Her Camogie talent was widely recognised, Sandie won many awards including, “Munster Young Camogie Player” 1983, National Irish Bank “Player of the Year” in 1992 and 1995 and was twice Jury’s Hotel Sports Star of the Month.
In 2000 she received the Cork Lord Mayors Millennium Camogie Award.

Possessing huge natural sporting ability, compact and tidy in her movements, allied to great speed, she was a most influential player who could control a game with ease. Sandie was very polished performer whether at midfield or centre- back.

Margaret O’Leary-Leacy (Wexford)
Margaret from the Buffers Alley club won three club All Ireland Championships to add to the one she won while playing with Eoghan Ruadh, Dublin in 1967. When Wexford brought the O’Duffy Cup to the Model County in 1968 and 1969 she made a big contribution to those victories. In 1975 Wexford won again when she starred at full back against a star studded Cork forward line. She holds eight Gael Linn medals. Margaret was selected as the Gaelic All Star Player of the Year in 1968. Twice voted Wexford Powers Sport Star of the Year 1966 and ’68.

Her daughters Mary and Úna have both starred for Wexford, with Mary captaining the side to All Ireland glory in ’07 and Una following this up in 2010. A player of remarkable all round ability, she was equally at home at midfield or in the backs. A powerful striker, she was capable of turning defence into attack with one puck of the sliotar. Highly motivated, determined and full of energy she inspired her team -mates.

Mairéad McAtamney-Magill (Antrim)
Mairéad came to prominence with Dominican College, Portstewart when she both played and trained the school team to Ulster Colleges success in 1961 and ’62. She won eleven Antrim County Championships with the Geraldines club during which time she also trained the team. She founded the Tir na nOg club in Randalstown 1994, where she has coached and worked as an administrator.

Her impressive inter-county career spanned twenty years, from 1953 to 1983. During this time she won fifteen Ulster Championships, two All Ireland titles 1967 and 1979 and two Gael Linn medals. Mairéad captained Antrim to All Ireland success in 1979. Her nieces Siobhan and Jackie were members of the Antrim team that day. She was Antrim Player of the Year in 1965, Gaelic All Star winner in 1966 and was the recipient of the B&I Award in 1979.

She manages and trains the Antrim U18 and Junior teams.

Mairéad is steeped in Gaelic games, her father was first Chairman of the Roger Casement club in 1940. All five brothers played for Antrim at various levels. Tony played football for Antrim for fifteen years and was selected on the Antrim Team of the Century in 1984. Her three sisters played Camogie while Theresa also played for Antrim.

One of the most elegant and stylish player ever to grace the game, she possessed a great range of skills. Mairead could dictate the trend of a game from midfield. She was a natural leader, a great team player as well as a major influence on those around her. Her passion for the game still burns brightly.

Linda Mellerick (Cork)
Tipperary born, Linda’s family moved to live in Cork when she was three. She started her Camogie career with the Brian Dillons club before moving to Glen Rovers, where she won ten Cork County Championships and three All Ireland Club championships. In an intercounty career which spanned 21 years she won one minor, one junior and six senior All Ireland titles, ten National Leagues and four Gael Linn titles were also added to her collection. She captained Cork to All Ireland success in 1993 again in 1997.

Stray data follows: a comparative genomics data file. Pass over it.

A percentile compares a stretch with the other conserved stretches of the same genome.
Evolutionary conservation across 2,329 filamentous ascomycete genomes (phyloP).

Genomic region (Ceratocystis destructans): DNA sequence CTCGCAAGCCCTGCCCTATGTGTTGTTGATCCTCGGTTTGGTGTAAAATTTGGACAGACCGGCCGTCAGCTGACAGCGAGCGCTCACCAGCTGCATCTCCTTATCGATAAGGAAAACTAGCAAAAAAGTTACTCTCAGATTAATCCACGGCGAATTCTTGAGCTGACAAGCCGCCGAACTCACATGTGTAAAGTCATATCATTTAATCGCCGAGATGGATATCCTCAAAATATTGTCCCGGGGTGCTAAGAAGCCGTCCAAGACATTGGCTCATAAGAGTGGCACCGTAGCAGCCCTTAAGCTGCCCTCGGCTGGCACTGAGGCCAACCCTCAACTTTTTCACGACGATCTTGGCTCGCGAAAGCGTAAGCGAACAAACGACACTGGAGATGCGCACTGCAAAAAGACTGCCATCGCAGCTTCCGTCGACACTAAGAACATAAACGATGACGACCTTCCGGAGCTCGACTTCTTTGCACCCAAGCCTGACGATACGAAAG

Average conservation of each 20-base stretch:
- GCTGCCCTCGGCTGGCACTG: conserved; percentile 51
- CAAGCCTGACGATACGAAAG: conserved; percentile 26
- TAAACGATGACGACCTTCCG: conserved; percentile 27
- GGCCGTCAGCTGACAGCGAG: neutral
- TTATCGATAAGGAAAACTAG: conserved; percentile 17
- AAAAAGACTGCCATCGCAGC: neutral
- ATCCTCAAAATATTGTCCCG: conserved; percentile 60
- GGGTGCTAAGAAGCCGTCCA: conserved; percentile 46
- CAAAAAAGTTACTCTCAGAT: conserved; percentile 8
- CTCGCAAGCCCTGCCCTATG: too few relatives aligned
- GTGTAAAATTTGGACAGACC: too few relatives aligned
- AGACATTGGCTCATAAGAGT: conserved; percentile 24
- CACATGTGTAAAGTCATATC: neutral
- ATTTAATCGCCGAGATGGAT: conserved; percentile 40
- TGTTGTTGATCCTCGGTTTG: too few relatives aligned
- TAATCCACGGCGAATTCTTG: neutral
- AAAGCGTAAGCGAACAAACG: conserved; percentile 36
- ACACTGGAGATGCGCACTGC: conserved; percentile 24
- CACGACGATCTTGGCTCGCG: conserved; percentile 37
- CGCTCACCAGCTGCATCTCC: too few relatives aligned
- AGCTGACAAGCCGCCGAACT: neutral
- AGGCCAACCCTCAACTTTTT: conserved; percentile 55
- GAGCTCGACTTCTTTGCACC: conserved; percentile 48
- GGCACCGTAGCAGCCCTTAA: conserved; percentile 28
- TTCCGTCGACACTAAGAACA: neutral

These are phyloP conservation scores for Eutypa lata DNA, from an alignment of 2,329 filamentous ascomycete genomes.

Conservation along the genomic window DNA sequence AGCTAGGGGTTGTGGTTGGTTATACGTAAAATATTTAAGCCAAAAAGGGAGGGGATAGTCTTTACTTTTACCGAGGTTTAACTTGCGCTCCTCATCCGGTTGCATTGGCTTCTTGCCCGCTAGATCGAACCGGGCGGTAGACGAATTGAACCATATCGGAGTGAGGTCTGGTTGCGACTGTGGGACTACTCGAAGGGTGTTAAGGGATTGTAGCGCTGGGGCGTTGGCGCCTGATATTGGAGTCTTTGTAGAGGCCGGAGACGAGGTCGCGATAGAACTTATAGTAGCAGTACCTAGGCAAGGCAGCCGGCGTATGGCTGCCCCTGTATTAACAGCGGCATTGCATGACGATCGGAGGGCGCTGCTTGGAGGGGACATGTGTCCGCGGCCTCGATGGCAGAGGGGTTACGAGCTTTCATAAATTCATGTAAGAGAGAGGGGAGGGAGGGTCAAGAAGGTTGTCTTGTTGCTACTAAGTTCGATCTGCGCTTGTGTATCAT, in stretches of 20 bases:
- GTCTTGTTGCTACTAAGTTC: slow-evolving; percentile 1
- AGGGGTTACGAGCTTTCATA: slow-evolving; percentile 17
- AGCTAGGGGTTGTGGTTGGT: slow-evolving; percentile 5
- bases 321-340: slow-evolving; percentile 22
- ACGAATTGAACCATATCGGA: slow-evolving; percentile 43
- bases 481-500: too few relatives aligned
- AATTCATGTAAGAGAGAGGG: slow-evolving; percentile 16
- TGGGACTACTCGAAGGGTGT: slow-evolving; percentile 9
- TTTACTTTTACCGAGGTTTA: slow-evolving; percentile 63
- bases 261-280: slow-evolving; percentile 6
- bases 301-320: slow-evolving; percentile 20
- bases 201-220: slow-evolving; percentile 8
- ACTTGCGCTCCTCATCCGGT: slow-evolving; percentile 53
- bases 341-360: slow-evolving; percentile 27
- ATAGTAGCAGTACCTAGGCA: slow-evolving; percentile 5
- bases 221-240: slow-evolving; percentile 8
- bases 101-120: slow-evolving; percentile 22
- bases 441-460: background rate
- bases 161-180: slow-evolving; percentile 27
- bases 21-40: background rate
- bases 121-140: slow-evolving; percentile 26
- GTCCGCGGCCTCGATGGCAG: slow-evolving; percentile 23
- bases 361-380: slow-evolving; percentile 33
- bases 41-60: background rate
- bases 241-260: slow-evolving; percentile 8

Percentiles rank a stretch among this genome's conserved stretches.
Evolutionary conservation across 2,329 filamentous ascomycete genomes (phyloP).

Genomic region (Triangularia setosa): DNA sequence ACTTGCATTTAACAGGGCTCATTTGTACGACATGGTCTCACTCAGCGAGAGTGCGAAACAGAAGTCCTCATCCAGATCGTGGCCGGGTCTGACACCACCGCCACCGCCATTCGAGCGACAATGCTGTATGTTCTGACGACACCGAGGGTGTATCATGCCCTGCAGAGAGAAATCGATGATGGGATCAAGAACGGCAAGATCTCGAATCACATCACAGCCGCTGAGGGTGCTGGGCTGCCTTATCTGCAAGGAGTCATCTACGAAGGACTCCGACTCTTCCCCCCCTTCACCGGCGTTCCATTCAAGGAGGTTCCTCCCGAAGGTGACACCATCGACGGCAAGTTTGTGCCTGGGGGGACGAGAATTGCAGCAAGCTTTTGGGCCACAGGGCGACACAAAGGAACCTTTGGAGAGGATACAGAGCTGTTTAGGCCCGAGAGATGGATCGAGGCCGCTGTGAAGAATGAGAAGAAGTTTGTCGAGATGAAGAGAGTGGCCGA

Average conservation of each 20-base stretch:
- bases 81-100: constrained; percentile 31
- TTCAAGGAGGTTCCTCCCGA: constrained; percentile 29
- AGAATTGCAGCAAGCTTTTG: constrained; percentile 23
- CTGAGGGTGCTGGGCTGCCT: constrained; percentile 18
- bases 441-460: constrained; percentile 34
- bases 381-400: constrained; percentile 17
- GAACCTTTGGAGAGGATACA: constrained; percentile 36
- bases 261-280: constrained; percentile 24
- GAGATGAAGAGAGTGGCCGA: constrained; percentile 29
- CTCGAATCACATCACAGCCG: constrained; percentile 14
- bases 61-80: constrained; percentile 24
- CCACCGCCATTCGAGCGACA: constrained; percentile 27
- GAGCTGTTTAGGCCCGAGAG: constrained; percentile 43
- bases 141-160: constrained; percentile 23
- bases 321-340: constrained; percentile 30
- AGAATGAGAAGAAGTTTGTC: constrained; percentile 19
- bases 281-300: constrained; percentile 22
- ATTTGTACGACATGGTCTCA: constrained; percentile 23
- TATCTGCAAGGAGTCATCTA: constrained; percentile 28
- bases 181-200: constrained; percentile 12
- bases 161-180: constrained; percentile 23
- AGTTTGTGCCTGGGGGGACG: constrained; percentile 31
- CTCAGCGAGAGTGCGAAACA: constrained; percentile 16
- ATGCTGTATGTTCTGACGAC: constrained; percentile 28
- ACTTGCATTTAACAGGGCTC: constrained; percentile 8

Linda was twice honoured with the B & I Player of the Year Award in 1993 and in 1998.

A player of great energy and skill, she covered the playing pitch in search of the action, always making herself available to help colleagues in defense or attack. Her trademark solo runs are legendary. She split many a defense as she set up or took scores. Her wonderful spirit and leadership qualities made her a most popular player.

She retired from the game in 2002 following Cork winning the All Ireland.

Sophie Brack (Dublin)
In 1948 the CIE club represented Dublin, Sophie captained the team to win the O Duffy Cup. She went on to captain Dublin winning teams on five other occasions. A unique record unlikely ever to be equaled. She won eight All Ireland medals in total. She was the pioneer of full forwards, opening up the play for others and moving into space with great intelligence. Playing at the edge of the square from where she varied her tactics making life difficult for backs and goalkeepers alike. Possessing lightening speed and great positional sense she was a prolific scorer. A legend among her peers she gave great service to the game of Camogie as a player of exceptional ability and as an able administrator Her untimely death in 1996 robbed the association of an exceptional contributor.

Kathleen Mills-Hill (Dublin)
Kathleen played in her first All Ireland Final in 1941 when Dublin lost to Cork, her inter-county career spanned twenty years. She won fifteen All Ireland medals in a sparkling career. Her record is unlikely ever to be equalled. She captained Dublin to All Ireland success in 1958. She played on the winning Leinster team when the first InterProvincial game was played to mark the Golden Jubilee of Cumann Camógaíochta in 1954.